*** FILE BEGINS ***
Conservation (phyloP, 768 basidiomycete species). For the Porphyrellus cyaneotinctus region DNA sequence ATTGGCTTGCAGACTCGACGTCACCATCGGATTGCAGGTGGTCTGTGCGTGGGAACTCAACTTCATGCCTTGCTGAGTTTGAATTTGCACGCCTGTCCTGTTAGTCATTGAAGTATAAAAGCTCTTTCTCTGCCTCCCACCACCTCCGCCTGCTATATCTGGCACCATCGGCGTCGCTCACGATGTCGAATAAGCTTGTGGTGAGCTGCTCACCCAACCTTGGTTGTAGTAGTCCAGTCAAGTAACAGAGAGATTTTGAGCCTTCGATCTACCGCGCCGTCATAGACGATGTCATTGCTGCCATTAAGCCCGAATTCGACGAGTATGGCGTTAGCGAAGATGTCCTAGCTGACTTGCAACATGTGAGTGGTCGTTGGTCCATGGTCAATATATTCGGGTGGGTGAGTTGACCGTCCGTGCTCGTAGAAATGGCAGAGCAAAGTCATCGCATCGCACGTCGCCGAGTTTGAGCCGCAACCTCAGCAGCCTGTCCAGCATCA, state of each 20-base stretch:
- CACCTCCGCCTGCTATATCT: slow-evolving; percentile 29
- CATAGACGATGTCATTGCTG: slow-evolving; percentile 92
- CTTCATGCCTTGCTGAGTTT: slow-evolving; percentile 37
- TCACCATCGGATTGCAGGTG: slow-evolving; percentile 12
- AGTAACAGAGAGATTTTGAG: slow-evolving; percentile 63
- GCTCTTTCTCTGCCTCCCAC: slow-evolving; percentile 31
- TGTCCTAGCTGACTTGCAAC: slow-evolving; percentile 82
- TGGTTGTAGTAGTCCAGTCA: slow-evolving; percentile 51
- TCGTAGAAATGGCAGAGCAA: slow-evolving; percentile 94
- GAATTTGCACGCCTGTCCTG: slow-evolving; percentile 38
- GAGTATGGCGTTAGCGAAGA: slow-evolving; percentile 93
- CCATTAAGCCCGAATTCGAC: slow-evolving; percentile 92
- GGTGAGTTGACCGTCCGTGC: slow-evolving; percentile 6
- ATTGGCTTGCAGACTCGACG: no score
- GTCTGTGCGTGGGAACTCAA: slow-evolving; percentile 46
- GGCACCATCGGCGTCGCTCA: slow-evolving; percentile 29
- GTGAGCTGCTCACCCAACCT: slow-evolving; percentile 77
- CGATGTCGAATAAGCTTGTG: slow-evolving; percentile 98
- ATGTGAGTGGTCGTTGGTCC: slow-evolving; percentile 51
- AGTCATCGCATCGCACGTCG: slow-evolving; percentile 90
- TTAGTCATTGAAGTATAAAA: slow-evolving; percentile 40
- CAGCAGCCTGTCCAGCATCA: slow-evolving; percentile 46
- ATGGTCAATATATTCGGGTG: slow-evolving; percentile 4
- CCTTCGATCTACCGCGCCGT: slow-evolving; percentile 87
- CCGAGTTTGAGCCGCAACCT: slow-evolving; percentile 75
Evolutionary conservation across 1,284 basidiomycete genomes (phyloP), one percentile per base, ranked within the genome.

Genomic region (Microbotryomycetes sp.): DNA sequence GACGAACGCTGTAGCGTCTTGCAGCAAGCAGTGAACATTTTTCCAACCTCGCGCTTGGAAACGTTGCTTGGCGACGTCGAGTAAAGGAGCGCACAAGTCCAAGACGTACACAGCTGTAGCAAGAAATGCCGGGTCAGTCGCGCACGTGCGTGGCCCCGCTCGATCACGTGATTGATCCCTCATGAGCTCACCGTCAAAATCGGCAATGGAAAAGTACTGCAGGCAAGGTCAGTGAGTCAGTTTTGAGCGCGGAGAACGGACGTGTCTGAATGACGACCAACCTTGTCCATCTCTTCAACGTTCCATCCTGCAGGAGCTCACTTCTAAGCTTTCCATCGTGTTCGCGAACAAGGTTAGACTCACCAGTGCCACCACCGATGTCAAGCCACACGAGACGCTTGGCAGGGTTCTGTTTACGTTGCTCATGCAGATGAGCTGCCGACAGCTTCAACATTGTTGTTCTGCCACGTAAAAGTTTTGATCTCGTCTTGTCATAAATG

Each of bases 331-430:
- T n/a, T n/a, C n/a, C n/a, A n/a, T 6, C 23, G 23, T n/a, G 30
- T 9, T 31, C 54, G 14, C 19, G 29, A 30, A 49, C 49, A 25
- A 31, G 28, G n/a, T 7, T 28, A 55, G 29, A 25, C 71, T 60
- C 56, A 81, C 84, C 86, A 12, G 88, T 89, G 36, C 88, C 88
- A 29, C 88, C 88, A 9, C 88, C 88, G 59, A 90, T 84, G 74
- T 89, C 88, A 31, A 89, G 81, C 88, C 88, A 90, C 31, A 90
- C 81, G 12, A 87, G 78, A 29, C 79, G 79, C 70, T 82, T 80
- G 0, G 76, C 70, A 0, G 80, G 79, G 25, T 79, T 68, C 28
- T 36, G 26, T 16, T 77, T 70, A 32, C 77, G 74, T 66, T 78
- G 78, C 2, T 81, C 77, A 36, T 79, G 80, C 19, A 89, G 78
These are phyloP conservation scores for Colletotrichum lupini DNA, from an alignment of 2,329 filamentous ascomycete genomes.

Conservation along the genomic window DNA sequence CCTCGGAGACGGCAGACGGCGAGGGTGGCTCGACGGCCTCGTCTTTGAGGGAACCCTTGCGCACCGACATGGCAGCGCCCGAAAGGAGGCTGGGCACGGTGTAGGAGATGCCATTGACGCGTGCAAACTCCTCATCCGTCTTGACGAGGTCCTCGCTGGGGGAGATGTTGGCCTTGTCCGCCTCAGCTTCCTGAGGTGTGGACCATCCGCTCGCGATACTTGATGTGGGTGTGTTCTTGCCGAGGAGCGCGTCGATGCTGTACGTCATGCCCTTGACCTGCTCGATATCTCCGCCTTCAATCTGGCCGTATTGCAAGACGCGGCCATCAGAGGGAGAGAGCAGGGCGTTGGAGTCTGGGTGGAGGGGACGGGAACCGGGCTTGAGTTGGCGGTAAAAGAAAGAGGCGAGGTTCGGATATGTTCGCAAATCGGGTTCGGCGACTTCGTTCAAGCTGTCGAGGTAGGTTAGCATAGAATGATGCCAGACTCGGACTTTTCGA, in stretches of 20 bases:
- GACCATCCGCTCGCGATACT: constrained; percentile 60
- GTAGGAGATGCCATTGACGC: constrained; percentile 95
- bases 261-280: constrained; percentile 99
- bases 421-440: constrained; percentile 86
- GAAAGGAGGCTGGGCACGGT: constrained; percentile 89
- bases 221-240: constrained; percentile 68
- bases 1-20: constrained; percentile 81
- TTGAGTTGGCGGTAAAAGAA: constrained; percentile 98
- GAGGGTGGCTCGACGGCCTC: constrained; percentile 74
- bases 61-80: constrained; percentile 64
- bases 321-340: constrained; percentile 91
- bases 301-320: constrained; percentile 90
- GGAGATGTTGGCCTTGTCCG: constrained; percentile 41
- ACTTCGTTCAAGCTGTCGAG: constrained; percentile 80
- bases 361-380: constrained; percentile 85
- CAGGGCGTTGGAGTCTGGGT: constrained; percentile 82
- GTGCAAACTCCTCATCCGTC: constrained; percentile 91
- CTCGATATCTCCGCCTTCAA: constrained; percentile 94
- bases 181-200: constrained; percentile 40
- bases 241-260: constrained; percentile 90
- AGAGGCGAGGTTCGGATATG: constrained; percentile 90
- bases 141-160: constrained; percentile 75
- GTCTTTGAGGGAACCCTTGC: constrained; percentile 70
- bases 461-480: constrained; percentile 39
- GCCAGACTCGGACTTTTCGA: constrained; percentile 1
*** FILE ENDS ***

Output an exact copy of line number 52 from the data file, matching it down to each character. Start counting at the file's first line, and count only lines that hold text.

- bases 321-340: constrained; percentile 91